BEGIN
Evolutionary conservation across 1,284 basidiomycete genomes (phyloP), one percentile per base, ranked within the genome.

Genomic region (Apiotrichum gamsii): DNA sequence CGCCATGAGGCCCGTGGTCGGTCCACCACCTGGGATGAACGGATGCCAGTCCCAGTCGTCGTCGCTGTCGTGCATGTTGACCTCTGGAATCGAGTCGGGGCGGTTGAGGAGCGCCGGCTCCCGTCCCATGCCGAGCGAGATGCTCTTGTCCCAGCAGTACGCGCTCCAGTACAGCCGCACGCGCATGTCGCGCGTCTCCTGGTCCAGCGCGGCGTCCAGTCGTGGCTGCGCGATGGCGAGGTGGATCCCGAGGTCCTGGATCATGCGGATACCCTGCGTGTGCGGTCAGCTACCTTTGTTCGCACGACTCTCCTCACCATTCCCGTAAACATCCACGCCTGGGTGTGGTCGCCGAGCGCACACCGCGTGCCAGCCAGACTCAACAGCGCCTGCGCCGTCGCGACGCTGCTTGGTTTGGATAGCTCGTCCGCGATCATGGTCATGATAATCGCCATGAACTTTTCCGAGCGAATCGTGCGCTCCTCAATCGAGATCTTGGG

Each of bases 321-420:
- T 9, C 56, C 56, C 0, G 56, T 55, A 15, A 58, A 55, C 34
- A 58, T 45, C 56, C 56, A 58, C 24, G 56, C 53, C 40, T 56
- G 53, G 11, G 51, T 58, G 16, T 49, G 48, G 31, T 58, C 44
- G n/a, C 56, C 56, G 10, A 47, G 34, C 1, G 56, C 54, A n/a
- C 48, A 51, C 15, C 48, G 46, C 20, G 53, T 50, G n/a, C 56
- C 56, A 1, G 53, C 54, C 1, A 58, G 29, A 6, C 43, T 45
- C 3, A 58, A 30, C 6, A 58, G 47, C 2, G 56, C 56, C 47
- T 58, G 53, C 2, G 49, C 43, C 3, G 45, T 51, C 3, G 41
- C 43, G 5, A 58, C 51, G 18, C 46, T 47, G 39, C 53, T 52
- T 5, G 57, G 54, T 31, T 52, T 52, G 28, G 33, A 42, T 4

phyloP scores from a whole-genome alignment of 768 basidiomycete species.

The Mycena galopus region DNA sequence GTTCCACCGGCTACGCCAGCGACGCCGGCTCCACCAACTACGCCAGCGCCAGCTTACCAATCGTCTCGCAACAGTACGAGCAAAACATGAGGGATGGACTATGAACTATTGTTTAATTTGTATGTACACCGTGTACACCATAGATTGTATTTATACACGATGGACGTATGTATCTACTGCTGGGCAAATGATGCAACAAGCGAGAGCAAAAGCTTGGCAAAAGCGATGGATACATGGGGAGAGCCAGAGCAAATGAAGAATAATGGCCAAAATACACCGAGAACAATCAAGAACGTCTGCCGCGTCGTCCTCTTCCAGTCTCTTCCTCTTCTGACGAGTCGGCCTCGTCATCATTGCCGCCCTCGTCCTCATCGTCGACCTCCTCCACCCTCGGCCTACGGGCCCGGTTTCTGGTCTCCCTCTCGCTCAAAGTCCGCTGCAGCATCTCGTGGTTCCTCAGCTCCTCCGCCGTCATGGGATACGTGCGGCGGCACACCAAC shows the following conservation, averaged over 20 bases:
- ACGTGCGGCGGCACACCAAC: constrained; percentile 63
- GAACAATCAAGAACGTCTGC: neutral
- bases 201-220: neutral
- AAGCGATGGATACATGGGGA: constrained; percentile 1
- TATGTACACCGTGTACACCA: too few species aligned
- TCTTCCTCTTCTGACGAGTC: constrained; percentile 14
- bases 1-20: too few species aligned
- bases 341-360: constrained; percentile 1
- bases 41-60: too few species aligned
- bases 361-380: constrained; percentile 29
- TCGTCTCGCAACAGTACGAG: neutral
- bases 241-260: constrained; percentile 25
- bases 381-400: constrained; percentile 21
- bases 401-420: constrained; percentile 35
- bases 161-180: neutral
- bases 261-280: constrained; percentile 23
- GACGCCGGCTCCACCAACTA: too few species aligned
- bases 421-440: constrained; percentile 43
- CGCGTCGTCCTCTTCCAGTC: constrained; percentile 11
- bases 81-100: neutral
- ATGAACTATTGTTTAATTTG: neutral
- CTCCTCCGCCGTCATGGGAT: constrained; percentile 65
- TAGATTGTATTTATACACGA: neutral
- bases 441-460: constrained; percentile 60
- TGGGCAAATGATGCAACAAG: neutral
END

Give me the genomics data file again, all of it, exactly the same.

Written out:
Evolutionary conservation across 1,284 basidiomycete genomes (phyloP), one percentile per base, ranked within the genome.

Genomic region (Apiotrichum gamsii): DNA sequence CGCCATGAGGCCCGTGGTCGGTCCACCACCTGGGATGAACGGATGCCAGTCCCAGTCGTCGTCGCTGTCGTGCATGTTGACCTCTGGAATCGAGTCGGGGCGGTTGAGGAGCGCCGGCTCCCGTCCCATGCCGAGCGAGATGCTCTTGTCCCAGCAGTACGCGCTCCAGTACAGCCGCACGCGCATGTCGCGCGTCTCCTGGTCCAGCGCGGCGTCCAGTCGTGGCTGCGCGATGGCGAGGTGGATCCCGAGGTCCTGGATCATGCGGATACCCTGCGTGTGCGGTCAGCTACCTTTGTTCGCACGACTCTCCTCACCATTCCCGTAAACATCCACGCCTGGGTGTGGTCGCCGAGCGCACACCGCGTGCCAGCCAGACTCAACAGCGCCTGCGCCGTCGCGACGCTGCTTGGTTTGGATAGCTCGTCCGCGATCATGGTCATGATAATCGCCATGAACTTTTCCGAGCGAATCGTGCGCTCCTCAATCGAGATCTTGGG

Each of bases 321-420:
- T 9, C 56, C 56, C 0, G 56, T 55, A 15, A 58, A 55, C 34
- A 58, T 45, C 56, C 56, A 58, C 24, G 56, C 53, C 40, T 56
- G 53, G 11, G 51, T 58, G 16, T 49, G 48, G 31, T 58, C 44
- G n/a, C 56, C 56, G 10, A 47, G 34, C 1, G 56, C 54, A n/a
- C 48, A 51, C 15, C 48, G 46, C 20, G 53, T 50, G n/a, C 56
- C 56, A 1, G 53, C 54, C 1, A 58, G 29, A 6, C 43, T 45
- C 3, A 58, A 30, C 6, A 58, G 47, C 2, G 56, C 56, C 47
- T 58, G 53, C 2, G 49, C 43, C 3, G 45, T 51, C 3, G 41
- C 43, G 5, A 58, C 51, G 18, C 46, T 47, G 39, C 53, T 52
- T 5, G 57, G 54, T 31, T 52, T 52, G 28, G 33, A 42, T 4

phyloP scores from a whole-genome alignment of 768 basidiomycete species.

The Mycena galopus region DNA sequence GTTCCACCGGCTACGCCAGCGACGCCGGCTCCACCAACTACGCCAGCGCCAGCTTACCAATCGTCTCGCAACAGTACGAGCAAAACATGAGGGATGGACTATGAACTATTGTTTAATTTGTATGTACACCGTGTACACCATAGATTGTATTTATACACGATGGACGTATGTATCTACTGCTGGGCAAATGATGCAACAAGCGAGAGCAAAAGCTTGGCAAAAGCGATGGATACATGGGGAGAGCCAGAGCAAATGAAGAATAATGGCCAAAATACACCGAGAACAATCAAGAACGTCTGCCGCGTCGTCCTCTTCCAGTCTCTTCCTCTTCTGACGAGTCGGCCTCGTCATCATTGCCGCCCTCGTCCTCATCGTCGACCTCCTCCACCCTCGGCCTACGGGCCCGGTTTCTGGTCTCCCTCTCGCTCAAAGTCCGCTGCAGCATCTCGTGGTTCCTCAGCTCCTCCGCCGTCATGGGATACGTGCGGCGGCACACCAAC shows the following conservation, averaged over 20 bases:
- ACGTGCGGCGGCACACCAAC: constrained; percentile 63
- GAACAATCAAGAACGTCTGC: neutral
- bases 201-220: neutral
- AAGCGATGGATACATGGGGA: constrained; percentile 1
- TATGTACACCGTGTACACCA: too few species aligned
- TCTTCCTCTTCTGACGAGTC: constrained; percentile 14
- bases 1-20: too few species aligned
- bases 341-360: constrained; percentile 1
- bases 41-60: too few species aligned
- bases 361-380: constrained; percentile 29
- TCGTCTCGCAACAGTACGAG: neutral
- bases 241-260: constrained; percentile 25
- bases 381-400: constrained; percentile 21
- bases 401-420: constrained; percentile 35
- bases 161-180: neutral
- bases 261-280: constrained; percentile 23
- GACGCCGGCTCCACCAACTA: too few species aligned
- bases 421-440: constrained; percentile 43
- CGCGTCGTCCTCTTCCAGTC: constrained; percentile 11
- bases 81-100: neutral
- ATGAACTATTGTTTAATTTG: neutral
- CTCCTCCGCCGTCATGGGAT: constrained; percentile 65
- TAGATTGTATTTATACACGA: neutral
- bases 441-460: constrained; percentile 60
- TGGGCAAATGATGCAACAAG: neutral